Lord Greystroke (or Clayton) builds a cabin while his wife is pregnant and does nothing (in Disney they build it together). At one point she has to kill an animal to save her husband, after which she faints and goes insane (as I said.. the novel is rather sexist). She gives birth to a baby boy and a year later she dies due to weakness (no actual cause of death is given). When Clayton is burying her, he forgets to take a weapon with him. Unfortunately for him that's when the Apes decide to strike the beast that has been killing animals in their jungle and thus he is killed by the alfa male of the tribe. Kala has lost her baby at that point and leaves the body of her dead baby in Tarzan's crib while taking Tarzan in it's stead. She raises Tarzan as her own and he becomes mighty strong. Nobody in the tribe really likes him (safe for Kala). At one point he finds the cabin and he educates himself to such an extent that he can read and write proper English. He also finds some of the weapons in the cabin and later on takes some weapons from a near by African Tribe. That's how he eventually becomes King of the Jungle considering he's smarter than animals and uses the aforementioned weapons to his advantage, which causes him to be able to defeat the animals that are physically stronger/heavier than he is. At that point he is skilled enough to be able to kill a dangerous animal in a matter of minutes (piece of cake, that's how its portrayed in the novel). Kala gets killed by a teen from the African tribe and he thus kills the boy. 

The  whole novel is a struggle of Clayton adapting to the Jungle, following Tarzan trying to adapt to civilization. It's an interesting story and it's more or less used in the new Tarzan film (which is (I think) based on one of the 22 sequels). His mother dies for no apparent reason (very dramatically I might add), then his father is killed by the Apes, Kala is killed by a boy and Tarzan kills the boy (which causes the father to want to kill him, which is basically the reason why Tarzan was send to Africa in this story). However, it has also changed the plot on other elements. For example, he meets another African tribe after meeting Jane (who lives with the tribe), even though he previously killed the boy and thus had already seen humans. So even though the tribe  is not omitted in this version, it has slightly changed the essence of the tribe. Why? Well, because (in the novel) the African tribe appears to be more savage than the apes with whom Tarzan lives. They are said to be cannibals and they are not as friendly or kind as the apes. This is  also why Disney deleted the tribe, simply because the racism surrounding these people would have been problematic. They decided to delete it all together to avoid these problems (which in turn also makes it racist but hey, they tried I guess. Disney is known to be racist anyways).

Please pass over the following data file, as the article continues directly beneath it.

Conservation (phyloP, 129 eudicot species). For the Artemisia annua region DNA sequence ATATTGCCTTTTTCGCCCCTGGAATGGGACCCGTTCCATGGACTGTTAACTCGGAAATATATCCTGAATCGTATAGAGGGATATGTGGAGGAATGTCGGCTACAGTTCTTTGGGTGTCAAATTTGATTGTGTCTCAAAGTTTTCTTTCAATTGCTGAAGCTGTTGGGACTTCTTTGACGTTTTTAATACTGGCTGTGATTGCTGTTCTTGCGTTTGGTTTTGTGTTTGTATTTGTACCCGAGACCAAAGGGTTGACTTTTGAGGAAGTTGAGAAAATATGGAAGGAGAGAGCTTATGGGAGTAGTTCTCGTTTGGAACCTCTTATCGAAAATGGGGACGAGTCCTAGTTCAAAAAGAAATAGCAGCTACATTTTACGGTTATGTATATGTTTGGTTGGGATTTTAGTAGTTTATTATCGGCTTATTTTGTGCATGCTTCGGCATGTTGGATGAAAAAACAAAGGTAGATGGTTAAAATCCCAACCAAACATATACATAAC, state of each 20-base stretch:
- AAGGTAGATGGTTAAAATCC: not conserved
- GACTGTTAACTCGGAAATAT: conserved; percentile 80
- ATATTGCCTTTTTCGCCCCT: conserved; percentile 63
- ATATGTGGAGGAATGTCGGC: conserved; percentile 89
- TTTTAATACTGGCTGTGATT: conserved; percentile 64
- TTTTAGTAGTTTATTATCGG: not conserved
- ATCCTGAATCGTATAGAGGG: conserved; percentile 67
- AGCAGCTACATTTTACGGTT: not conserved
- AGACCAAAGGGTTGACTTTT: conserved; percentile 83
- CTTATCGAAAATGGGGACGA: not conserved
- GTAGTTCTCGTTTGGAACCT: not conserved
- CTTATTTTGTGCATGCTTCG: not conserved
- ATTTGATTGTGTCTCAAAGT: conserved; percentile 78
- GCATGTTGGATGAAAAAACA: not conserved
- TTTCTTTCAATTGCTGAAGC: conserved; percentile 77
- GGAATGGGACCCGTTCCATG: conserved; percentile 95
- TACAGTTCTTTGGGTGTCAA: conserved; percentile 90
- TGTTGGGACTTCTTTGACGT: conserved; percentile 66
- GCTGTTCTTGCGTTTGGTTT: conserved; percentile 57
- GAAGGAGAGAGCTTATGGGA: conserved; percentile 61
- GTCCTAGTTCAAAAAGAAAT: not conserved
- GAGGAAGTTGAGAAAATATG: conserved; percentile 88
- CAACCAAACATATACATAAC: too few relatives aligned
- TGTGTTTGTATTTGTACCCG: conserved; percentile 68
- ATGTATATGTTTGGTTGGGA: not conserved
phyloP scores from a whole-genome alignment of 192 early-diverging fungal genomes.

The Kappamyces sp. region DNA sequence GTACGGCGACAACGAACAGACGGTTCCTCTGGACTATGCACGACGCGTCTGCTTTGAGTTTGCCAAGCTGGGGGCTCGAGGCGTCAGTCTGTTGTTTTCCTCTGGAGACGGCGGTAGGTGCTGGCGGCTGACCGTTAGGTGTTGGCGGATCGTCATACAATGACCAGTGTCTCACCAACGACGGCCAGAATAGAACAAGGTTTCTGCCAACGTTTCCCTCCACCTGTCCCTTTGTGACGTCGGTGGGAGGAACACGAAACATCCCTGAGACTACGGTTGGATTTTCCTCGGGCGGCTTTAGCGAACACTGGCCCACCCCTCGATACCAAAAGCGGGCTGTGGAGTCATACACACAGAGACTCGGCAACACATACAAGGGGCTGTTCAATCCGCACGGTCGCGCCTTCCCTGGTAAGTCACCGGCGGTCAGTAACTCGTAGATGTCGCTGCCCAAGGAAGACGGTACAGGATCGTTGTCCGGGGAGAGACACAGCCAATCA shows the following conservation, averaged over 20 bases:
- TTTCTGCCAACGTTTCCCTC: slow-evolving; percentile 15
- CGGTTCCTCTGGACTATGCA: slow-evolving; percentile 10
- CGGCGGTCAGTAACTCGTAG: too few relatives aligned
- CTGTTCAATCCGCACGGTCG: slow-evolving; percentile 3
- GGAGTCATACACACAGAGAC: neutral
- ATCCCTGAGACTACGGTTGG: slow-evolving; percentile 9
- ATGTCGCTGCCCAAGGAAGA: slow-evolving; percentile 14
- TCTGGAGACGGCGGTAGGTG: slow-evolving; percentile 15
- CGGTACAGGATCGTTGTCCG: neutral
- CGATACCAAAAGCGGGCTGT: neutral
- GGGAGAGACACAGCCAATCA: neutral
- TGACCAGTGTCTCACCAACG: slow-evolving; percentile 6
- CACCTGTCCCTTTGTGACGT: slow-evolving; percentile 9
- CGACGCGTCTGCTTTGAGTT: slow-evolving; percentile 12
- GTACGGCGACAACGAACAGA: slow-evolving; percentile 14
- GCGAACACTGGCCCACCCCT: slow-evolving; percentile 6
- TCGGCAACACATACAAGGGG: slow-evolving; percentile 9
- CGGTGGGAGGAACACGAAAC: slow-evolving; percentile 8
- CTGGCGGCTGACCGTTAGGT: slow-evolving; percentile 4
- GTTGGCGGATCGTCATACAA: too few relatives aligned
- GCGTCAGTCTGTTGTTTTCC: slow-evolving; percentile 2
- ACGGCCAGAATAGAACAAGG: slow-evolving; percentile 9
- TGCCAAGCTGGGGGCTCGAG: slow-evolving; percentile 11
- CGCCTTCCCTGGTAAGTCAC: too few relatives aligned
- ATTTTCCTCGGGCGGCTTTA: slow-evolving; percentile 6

Reading the novel made me see the Disney film in different light, but it also gave me the opportunity to view the new film as 'not bad'. I can really appreciate his silent nature in this version, simply because I read what he had to go through to get to that point. It really addresses his brooding nature. He's too happy and cheeky in Disney's but that makes sense too because it had to be family friendly. Making him silent and brooding also gives depth to the relationship between Jane and Tarzan. She's happy, sweet and almost childish; he's strong, sweet and silent. It made it feel so raw and real. There are loads of films in which couples are separated and then there's some suspense before we (as a viewer) know whether one of them survived or not. And some may think it was dramatic, I just perceived it as painfully real. I now realise that I haven't really talked about Tarzan the Ape Man (1932), but guys.. it's so boring. Tarzan does not talk at all. He's really dull in this version simply because he never taught himself to read/write, nor did anyone teach him to speak. So it's basically Jane screaming and babbling the whole time. Also the plot is changed dramatically. To such an extent that I wouldn't even have recognized it as Tarzan in different circumstances. It almost reminded me of George of the Jungle. I hope you enjoyed this entry. Let me know which tale you'd like to know more about next :)